Sunday, April 8, 2012

When Did "Nuclear" Become a Four Letter Word? A guest post by Cheryl Twarog

Cheryl Twarog is the wife of a Vermont Yankee employee. She's holding the THNX VY sign in the picture above, taken at the St. Patrick's Day rally. Twarog wrote this guest post about her recent experiences in energy education.

At the St. Patrick's Day rally for Vermont Yankee I had a conversation with another mother, who happens to live near the plant. We talked about our firm belief that children should be taught HOW to think, not WHAT to think. We spoke of how we encourage our own children to learn the facts supporting all sides of an issue (yes, even nuclear power) before forming an opinion. It turns out that this was a timely discussion.

Last week an educator from a local utility company made the rounds in the elementary school where I work. She pays a visit each year for the purpose of educating the children about electricity. Topics include energy safety, consumption, conservation, and production. I have a lot of respect for her, as she is always kind, professional, and generous with her time. Every year I listen intently, waiting for her to at least acknowledge the existence of nuclear power. This seems to be one of those inconvenient facts that is conveniently left out of every lesson.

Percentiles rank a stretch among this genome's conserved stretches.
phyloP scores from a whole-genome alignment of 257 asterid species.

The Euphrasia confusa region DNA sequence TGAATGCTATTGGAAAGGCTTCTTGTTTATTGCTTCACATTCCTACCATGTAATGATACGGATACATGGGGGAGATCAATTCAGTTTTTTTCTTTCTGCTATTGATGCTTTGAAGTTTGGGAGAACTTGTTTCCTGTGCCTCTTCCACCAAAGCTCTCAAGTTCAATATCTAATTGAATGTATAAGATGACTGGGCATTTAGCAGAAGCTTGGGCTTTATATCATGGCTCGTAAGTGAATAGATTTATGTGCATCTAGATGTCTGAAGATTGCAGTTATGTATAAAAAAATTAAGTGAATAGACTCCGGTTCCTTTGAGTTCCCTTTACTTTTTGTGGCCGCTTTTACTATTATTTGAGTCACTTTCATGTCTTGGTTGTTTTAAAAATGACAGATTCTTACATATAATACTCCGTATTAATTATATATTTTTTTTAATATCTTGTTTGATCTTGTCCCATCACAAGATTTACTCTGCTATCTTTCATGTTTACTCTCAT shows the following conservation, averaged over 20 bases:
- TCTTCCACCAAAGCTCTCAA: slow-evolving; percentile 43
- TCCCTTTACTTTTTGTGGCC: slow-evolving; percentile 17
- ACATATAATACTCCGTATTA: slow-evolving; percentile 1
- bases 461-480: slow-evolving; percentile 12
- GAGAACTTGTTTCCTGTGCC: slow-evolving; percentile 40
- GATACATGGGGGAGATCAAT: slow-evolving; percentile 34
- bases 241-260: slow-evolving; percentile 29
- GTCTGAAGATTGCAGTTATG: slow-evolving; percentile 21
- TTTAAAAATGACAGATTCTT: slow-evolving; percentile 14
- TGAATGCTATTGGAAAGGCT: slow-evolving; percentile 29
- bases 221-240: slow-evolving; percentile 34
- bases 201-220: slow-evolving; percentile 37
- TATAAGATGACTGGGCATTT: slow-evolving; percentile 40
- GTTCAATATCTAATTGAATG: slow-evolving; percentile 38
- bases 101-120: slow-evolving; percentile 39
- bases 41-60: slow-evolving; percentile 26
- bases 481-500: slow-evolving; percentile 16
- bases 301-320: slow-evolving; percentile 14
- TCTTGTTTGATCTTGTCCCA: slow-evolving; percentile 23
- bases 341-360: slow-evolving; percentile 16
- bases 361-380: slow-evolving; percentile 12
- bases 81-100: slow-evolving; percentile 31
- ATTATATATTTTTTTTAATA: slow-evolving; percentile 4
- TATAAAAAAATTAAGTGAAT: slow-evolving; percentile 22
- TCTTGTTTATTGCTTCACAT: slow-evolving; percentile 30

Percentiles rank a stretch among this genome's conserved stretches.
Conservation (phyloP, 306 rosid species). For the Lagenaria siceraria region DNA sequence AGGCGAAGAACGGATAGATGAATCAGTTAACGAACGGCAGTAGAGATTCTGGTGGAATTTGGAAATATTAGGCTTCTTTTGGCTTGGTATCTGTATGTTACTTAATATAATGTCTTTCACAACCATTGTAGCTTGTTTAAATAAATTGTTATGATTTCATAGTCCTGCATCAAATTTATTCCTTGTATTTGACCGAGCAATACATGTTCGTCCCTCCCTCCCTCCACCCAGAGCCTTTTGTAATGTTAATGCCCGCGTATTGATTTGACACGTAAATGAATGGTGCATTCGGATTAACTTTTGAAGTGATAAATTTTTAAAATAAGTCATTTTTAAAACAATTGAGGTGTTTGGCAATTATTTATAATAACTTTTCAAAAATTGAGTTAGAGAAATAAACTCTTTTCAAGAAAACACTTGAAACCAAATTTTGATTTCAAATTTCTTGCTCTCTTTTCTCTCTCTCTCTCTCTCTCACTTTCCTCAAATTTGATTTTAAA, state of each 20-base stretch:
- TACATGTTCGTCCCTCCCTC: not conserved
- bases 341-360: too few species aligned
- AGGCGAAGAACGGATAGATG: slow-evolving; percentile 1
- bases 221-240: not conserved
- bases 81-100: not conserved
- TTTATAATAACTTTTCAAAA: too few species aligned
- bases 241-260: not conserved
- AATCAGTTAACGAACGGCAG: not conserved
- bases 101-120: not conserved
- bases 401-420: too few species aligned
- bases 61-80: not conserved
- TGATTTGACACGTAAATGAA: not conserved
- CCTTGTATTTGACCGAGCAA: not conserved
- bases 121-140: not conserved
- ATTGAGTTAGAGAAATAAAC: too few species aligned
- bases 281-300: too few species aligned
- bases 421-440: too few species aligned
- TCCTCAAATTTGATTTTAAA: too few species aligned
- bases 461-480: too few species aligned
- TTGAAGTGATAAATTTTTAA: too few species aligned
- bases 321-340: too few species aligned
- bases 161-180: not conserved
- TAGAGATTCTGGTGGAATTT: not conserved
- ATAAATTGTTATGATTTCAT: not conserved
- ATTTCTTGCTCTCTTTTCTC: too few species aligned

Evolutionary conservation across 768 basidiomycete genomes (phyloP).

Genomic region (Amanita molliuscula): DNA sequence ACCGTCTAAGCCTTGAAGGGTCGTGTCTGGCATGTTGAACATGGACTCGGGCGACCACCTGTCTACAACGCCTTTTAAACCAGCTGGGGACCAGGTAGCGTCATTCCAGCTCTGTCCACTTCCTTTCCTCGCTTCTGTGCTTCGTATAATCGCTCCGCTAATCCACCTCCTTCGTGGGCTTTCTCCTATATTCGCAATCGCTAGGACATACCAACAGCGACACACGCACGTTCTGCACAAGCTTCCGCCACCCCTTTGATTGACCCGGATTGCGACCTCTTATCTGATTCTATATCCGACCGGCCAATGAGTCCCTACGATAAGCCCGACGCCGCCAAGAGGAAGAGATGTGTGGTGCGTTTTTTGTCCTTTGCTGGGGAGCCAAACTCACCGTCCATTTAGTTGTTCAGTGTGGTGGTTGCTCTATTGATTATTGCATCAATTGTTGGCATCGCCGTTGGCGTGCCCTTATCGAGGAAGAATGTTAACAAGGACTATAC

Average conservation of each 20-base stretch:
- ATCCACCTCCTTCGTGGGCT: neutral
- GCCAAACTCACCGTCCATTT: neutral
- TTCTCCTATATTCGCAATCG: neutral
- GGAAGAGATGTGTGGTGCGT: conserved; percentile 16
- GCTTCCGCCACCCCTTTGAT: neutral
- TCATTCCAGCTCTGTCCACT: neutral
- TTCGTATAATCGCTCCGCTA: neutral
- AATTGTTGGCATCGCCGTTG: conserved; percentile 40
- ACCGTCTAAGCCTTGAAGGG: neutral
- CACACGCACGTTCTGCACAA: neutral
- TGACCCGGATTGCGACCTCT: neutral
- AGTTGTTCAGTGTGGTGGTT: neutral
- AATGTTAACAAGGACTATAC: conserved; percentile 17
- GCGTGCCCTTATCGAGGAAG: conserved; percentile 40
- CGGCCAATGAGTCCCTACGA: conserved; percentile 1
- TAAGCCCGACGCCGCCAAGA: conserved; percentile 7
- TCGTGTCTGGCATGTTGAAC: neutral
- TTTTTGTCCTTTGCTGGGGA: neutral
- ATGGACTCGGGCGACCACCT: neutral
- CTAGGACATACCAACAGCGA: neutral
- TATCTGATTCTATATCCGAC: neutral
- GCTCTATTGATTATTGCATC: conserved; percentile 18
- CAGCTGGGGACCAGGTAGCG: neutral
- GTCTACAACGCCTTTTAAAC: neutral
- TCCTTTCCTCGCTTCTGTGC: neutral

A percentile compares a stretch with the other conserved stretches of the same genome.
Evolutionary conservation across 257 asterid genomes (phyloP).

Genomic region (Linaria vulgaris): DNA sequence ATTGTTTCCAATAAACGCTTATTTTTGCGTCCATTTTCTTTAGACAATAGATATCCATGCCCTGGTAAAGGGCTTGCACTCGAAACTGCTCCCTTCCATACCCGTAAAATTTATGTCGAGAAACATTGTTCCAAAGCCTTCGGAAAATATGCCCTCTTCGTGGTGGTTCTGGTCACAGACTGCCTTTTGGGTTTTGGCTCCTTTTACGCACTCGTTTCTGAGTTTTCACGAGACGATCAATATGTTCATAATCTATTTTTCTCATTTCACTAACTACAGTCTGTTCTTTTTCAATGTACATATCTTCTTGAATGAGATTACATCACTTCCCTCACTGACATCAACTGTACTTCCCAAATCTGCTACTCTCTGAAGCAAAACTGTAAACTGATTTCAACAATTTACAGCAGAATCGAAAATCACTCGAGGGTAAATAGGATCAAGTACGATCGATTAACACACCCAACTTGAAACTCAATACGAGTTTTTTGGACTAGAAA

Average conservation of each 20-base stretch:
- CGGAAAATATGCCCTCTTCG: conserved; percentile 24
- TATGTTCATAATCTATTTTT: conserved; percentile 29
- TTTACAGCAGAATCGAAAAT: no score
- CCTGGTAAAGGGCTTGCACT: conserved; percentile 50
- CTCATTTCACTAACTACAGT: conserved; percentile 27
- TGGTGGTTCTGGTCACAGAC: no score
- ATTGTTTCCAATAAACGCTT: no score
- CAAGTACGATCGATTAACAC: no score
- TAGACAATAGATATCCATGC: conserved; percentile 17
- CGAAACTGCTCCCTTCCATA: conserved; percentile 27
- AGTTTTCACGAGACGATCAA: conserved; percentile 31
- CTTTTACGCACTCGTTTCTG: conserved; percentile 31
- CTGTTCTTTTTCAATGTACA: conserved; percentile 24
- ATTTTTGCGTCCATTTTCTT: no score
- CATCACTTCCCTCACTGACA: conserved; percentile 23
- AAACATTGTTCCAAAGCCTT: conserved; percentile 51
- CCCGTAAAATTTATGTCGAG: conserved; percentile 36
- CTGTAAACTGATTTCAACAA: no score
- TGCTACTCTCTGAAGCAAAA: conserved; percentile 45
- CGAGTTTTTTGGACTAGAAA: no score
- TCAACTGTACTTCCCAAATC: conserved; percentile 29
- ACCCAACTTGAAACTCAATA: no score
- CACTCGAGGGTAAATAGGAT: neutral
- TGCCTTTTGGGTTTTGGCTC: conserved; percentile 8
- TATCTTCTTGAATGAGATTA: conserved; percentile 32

This year I inquired about the percentage of power that the company obtains from Seabrook. She politely directed me to the company's website. Well, after years of listening to her tout the benefits of wind and solar power, as well as the wonders of a Portsmouth plant that burns cocoa bean pods instead of wood, I decided to do a little more fact checking: "But you do have a contract with Seabrook?" She answered "Yes", then she continued on to say, "But we don't talk about 'that'. We only discuss the sources that are in the area."

Hmmm... First I was surprised that she referred to nuclear power as "that." Who knew that "nuclear" is a 4-letter word! Then I wondered how Portsmouth could be considered to be local, while Seabrook is not. I would have liked to see all of the facts given. It would have been appropriate to give a complete list of the types energy sources the company uses without cherry picking which ones to include or exclude.

As parents, we rightfully spend so much time and thought educating our children to be fair and analytical thinkers, so they can separate fact from fiction, rational thought from emotion, and science from politics. Maybe we should expect the same from the educators.

Notes about the illustrations.

The photo at the top was downloaded (with permission) from the Vermont Yankee Facebook page album of the St. Patrick's Day Rally. I thank Vermont Yankee for letting me use the picture. It shows Cheryl Twarog and one of her sons and her husband (both with green hats). The man at the forefront of the picture is Bill Schulze. (I didn't know that man's name, but Michael Empey told me. Thanks to Michael! )

The map shows the Schiller biomass and coal plant at Portsmouth (orange balloon, above) and the Seabrook station (red balloon, below). Schiller Station is 150 MW, of which 50 MW is biomass. Seabrook Nuclear Station is 1,200 MW. The Vermont Yankee plant is near Brattleboro, at the left of the map (not marked with a balloon, sorry!) Many VY employees live in nearby towns in New Hampshire and Massachusetts. Clicking on the map will give you a clearer image.

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